The Itinerant Interchange
Submitted by Paulina Bouyer-Magana, Adam Harwell & Crystal Wang, Cal Poly Pomona Architecture
Before its current resurgence, downtown Los Angeles had been experiencing a steady decline for decades. Residents left and the transients took over. Commuters and filmmakers breathe temporary life into downtown at certain times, but when they are not using the city it is left abandoned and dead. Downtown is a rare stop for the nomads of L.A.; an unfortunate victim of the automobile culture.
Recent attempts have been made to give substance and vitality back to the downtown. New civic, commercial and residential projects are under way. Yet still, at its heart, hidden between civic buildings, lays a forgotten park. Cut in three parts by busy streets, the schizophrenic plan is now a shadowy garden, a pitiable monument and a bleak parking lot. The park reflects the nature of the neighboring government bodies: Static, vague, encumbered by rules and misused power and indifferent to the public it is meant to serve. There is no sense of the mobile culture so connected to Los Angeles other than one rundown parking lot.
The existing park is important to the revitalization of downtown because it is adjacent to many of the most important civic and cultural buildings in Los Angeles. It is a buffer between some of the major social and political spaces of the city and county: City Hall, the county courts, DWP, Cal Trans, Our Lady of the Angels Cathedral, and the Music Center with Disney Concert Hall. However, the park must assert its position and connect to the city in order to bind the diverse functions surrounding it.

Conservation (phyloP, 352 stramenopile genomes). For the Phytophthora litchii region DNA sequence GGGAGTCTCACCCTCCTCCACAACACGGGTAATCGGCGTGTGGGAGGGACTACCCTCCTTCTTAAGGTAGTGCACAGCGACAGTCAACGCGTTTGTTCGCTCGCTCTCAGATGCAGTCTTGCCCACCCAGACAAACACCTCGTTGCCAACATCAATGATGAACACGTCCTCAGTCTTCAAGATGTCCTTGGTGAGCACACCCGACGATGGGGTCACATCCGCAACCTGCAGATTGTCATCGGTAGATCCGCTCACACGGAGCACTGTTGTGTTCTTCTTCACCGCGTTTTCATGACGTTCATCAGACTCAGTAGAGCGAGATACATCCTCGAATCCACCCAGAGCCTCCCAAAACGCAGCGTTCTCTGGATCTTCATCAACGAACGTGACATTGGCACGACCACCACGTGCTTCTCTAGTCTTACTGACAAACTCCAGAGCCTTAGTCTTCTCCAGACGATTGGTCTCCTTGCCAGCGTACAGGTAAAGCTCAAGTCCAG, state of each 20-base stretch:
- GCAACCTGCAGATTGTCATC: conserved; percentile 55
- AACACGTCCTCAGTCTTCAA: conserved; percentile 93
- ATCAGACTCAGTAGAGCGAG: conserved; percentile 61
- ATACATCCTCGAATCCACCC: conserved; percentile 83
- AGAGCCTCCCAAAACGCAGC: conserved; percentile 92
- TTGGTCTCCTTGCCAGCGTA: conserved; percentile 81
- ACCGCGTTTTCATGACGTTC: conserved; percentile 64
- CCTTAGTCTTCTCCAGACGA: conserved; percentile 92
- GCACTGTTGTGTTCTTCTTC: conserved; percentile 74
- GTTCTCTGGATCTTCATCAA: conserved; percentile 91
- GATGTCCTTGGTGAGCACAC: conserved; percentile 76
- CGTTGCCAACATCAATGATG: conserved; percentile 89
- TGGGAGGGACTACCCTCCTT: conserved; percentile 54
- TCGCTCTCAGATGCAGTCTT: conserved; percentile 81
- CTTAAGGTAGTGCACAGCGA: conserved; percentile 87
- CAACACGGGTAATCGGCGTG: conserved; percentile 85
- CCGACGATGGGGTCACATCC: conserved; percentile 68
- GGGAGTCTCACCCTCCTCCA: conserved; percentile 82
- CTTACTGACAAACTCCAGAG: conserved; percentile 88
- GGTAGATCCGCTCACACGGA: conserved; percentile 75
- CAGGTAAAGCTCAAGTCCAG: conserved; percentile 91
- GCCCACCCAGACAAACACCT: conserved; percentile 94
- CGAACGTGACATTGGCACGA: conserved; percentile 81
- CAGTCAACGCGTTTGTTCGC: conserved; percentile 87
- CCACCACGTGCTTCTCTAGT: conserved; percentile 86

A park for Los Angeles in the 21st century must embody the modern culture of Los Angeles rather than simply apply traditional planning methods. This culture, one of speed and mobility, requires a place that offers convenience and choice, while also allowing a feeling of familiarity and accessibility.
A solution presents itself in the infrastructure of mobility so representative of Los Angeles: The freeway and automobiles. The freeway offers circulation, infrastructure ? evocative forms that are both familiar and accessible. The automobile has attributes that lend to the development of a program that is both convenient and interchangeable. This project uses a central spine and a network of off-ramps. The spine is laid along the long axis of the park, bridging streets, and acting as a permanent platform for a variety of event programs and circulation patterns. Parts of the park will remain static; acting as buffers between existing buildings and the ?freeway? and providing a foundation for the network of off-ramps.
The plan of the new park is gradated between temporary to completely permanent. The temporary spaces provide a place for events such as markets, concerts and rallies. The permanent spaces will be used as leasable retail space housing shops, restaurants and cafés. The spaces that are in between permanent and temporary will be taken up with more traditional green park programs: gardens, lawns and pathways. This park will allow for change as both vendors and patrons will determine the use and direction the park takes as downtown evolves.